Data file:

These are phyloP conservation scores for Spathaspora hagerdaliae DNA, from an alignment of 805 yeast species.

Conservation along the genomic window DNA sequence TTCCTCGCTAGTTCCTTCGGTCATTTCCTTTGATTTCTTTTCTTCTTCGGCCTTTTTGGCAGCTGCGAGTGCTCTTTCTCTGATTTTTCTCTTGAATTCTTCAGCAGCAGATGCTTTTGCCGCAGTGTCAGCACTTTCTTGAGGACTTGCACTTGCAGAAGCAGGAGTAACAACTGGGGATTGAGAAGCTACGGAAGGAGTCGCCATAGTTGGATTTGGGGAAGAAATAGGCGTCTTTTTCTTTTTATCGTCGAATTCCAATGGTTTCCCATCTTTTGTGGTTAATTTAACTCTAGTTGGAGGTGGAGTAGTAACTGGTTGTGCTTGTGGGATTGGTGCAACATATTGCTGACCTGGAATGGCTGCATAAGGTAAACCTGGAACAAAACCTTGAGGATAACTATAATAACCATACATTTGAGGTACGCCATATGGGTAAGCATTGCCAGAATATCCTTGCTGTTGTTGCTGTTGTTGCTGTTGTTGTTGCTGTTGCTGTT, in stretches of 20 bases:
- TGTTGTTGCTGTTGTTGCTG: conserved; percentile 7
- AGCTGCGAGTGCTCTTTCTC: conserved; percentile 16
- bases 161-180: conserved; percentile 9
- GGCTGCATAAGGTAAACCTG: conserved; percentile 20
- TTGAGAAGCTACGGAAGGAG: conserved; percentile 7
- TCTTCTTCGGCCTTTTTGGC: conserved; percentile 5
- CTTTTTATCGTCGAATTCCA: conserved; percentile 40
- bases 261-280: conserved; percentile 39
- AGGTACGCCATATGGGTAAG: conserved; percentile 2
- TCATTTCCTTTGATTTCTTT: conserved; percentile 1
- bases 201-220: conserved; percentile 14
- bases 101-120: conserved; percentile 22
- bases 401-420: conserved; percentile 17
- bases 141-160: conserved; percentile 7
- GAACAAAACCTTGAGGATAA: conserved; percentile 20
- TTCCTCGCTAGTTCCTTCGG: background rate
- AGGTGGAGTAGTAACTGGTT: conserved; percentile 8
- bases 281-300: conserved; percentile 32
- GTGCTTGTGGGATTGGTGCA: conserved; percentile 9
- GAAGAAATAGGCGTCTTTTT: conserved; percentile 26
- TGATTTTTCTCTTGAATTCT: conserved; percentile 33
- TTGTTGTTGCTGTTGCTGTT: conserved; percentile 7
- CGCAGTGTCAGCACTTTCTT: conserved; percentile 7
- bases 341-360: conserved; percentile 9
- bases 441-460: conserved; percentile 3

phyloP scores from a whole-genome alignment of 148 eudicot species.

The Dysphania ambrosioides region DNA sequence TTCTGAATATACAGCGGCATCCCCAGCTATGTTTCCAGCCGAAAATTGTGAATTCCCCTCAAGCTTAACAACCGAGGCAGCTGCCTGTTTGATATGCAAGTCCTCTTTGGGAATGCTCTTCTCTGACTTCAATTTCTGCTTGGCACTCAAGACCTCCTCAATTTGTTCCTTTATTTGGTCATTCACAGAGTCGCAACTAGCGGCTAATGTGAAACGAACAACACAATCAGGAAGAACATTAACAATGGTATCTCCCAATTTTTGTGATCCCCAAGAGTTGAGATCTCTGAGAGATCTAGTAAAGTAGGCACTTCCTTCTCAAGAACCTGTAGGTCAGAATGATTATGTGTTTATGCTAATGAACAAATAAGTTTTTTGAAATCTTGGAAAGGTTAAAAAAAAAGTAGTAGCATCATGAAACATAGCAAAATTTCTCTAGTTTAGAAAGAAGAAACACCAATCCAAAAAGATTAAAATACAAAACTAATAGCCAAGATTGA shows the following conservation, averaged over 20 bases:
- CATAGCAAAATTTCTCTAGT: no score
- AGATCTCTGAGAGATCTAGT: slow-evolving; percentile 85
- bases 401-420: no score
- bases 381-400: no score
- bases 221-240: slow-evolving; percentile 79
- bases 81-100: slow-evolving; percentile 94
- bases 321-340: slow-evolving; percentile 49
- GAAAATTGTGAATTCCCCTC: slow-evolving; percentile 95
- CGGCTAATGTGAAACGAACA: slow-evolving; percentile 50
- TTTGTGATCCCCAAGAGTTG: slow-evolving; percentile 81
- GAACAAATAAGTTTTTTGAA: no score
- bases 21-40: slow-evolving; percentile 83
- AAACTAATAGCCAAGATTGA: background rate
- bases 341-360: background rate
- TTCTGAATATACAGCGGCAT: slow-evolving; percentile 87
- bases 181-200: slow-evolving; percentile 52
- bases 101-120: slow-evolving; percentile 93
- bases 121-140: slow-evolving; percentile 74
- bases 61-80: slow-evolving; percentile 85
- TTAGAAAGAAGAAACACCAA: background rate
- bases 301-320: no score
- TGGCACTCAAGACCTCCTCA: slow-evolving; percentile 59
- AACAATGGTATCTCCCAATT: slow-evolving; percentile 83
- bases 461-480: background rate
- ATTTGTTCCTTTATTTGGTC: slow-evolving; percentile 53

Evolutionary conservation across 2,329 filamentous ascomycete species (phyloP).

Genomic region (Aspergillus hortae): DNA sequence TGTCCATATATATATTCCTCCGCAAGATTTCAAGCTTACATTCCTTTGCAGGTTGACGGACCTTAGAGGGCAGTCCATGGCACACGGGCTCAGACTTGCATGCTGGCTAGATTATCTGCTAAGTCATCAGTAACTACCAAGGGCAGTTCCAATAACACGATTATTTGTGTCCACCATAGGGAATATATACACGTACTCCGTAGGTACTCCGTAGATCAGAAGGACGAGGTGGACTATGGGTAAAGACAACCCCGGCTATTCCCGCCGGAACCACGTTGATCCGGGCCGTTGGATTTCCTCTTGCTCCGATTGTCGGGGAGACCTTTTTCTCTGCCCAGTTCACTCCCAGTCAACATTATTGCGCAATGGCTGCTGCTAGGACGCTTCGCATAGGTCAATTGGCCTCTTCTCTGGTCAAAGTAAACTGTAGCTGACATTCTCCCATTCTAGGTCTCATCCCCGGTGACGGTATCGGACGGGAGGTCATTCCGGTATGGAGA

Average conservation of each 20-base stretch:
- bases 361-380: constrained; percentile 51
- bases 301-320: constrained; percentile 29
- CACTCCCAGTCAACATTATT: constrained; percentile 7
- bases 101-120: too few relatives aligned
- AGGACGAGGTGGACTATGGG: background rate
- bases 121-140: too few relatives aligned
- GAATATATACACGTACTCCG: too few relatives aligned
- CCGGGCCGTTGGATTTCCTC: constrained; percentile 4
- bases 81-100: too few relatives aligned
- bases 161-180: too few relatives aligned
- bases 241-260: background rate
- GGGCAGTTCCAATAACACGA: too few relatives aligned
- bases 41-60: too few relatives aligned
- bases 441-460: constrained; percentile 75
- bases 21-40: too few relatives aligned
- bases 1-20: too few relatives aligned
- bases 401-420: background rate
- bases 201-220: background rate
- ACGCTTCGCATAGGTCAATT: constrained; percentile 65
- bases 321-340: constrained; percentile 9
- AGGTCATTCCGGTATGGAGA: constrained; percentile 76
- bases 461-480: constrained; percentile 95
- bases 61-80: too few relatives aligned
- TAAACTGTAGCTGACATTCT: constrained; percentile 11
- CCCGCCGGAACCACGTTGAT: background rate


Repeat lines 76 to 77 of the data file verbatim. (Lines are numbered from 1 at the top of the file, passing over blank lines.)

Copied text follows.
- ACGCTTCGCATAGGTCAATT: constrained; percentile 65
- bases 321-340: constrained; percentile 9